Gateways NewsBlog Feed

Increasing Access to Mental Health Services within the Jewish Day School Community

By Dr. Shellee Robbins, Director of Field Education, William James College (Newton, MA)
January 16, 2019

Girl looking at another group of girlsAs day schools confront the challenge of rising rates of mental health diagnoses among students, situations may arise in which students may require a range of mental health services that can be provided during the school day and within the educational setting. In fact, this in-school counseling approach may help to normalize the school setting and reduce anxiety or stigma.

While a licensed mental health provider may be budgeted and available to a school for eight to 10 hours each week, the inclusion of one to two graduate trainees can significantly increase the range and variety of mental health services available to students. Schools may therefore want to consider becoming a practicum site for graduate students from a local program in psychology. 

What does a program of this sort look like? Each year, graduate programs across the country partner with schools—including private secular and Jewish day schools—who welcome graduate students—in clinical, school and mental health counseling fields—into their communities. 

For the graduate students, school settings can be an optimal training location to provide clinical services, under supervision, and to receive substantial clinical experience. This type of training may occur in a school setting because many schools employ licensed mental health professionals who can guide and supervise the trainee.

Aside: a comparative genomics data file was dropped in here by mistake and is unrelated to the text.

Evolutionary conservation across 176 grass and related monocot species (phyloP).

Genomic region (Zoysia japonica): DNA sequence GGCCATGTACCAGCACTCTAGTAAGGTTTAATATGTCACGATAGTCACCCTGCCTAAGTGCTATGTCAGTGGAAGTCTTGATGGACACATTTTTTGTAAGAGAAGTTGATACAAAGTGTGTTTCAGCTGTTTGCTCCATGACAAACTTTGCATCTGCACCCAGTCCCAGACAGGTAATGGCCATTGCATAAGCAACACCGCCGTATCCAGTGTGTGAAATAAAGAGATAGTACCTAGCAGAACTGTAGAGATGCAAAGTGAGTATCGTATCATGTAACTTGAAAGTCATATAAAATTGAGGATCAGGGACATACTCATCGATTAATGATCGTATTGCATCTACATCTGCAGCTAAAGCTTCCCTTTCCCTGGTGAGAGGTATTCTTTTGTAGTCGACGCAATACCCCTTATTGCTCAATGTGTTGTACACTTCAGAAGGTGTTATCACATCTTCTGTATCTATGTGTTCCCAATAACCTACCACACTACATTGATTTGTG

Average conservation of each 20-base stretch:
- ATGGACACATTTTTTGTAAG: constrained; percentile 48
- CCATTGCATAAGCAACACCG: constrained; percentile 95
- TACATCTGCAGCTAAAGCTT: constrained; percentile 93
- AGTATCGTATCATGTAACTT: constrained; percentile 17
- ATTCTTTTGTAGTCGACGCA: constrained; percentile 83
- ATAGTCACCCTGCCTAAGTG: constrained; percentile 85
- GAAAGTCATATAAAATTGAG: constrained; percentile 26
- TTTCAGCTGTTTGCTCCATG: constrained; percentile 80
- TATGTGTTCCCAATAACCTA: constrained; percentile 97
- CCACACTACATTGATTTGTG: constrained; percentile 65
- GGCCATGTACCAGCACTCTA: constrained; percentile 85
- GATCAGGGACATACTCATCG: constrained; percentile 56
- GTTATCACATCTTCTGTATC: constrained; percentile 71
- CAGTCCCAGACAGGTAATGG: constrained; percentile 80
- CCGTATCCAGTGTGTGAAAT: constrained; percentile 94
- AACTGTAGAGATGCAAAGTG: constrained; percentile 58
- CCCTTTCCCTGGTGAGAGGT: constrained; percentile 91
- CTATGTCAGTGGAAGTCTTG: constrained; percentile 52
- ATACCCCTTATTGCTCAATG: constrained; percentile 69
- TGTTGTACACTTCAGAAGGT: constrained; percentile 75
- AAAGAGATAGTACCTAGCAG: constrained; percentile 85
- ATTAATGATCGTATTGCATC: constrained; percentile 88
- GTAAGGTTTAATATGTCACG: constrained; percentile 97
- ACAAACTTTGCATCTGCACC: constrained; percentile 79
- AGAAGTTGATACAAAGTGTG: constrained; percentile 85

Under the supervision of a school’s licensed mental health provider, students set learning goals and work to supplement the mental health services that are provided to the school community. Student contributions are guided by the supervisor, who determines how the trainee may best contribute and address the specific needs of the learning community.

The institution at which I am affiliated, William James College, is a school of psychology focused on educating specialists of many disciplines to meet the evolving mental health needs of society. Our three core values enlighten and organize our education process: Experiential Education, Social Responsibility and Personal Growth. We therefore recommend a year of school experience to every trainee as a way to meet our core value of social responsibility or, in Jewish parlance, tikkun olam.

From the perspective of a field education department chair, I would recommend that each Jewish day school community that has a licensed mental health professional available as a supervisor examine whether or not one or several graduate school trainees could enhance the mission of your school and increase the services provided to your community.

To learn more about the William James College program, or to contact the author, click here

 

Empowering Teachers to Support Student Wellness: The Torah U’Mesorah Mashgiach Training Program

By Rabbi Uri Feldman, Head of School, Yeshiva Ohr Yisrael (Chestnut Hill, MA)
January 16, 2019

image of head with different colored areas of brainWithin any school setting, there are inevitably students who need the extraordinary: A helping hand or extra guidance beyond that provided by the classroom teacher.  Yet, sometimes it is not easy for teachers to recognize when a student needs additional support. To equip teachers to identify when students may be encountering social-emotional or learning challenges, Yeshiva Ohr Yisrael High School in Chestnut Hill, MA, is participating in a newly-launched year-long Mashgiach training program offered through Torah U’Mesorah.  Our participation was made possible by a generous grant from the Jim Joseph Foundation and is managed by Gateways (through the B’Yadenu Initiative).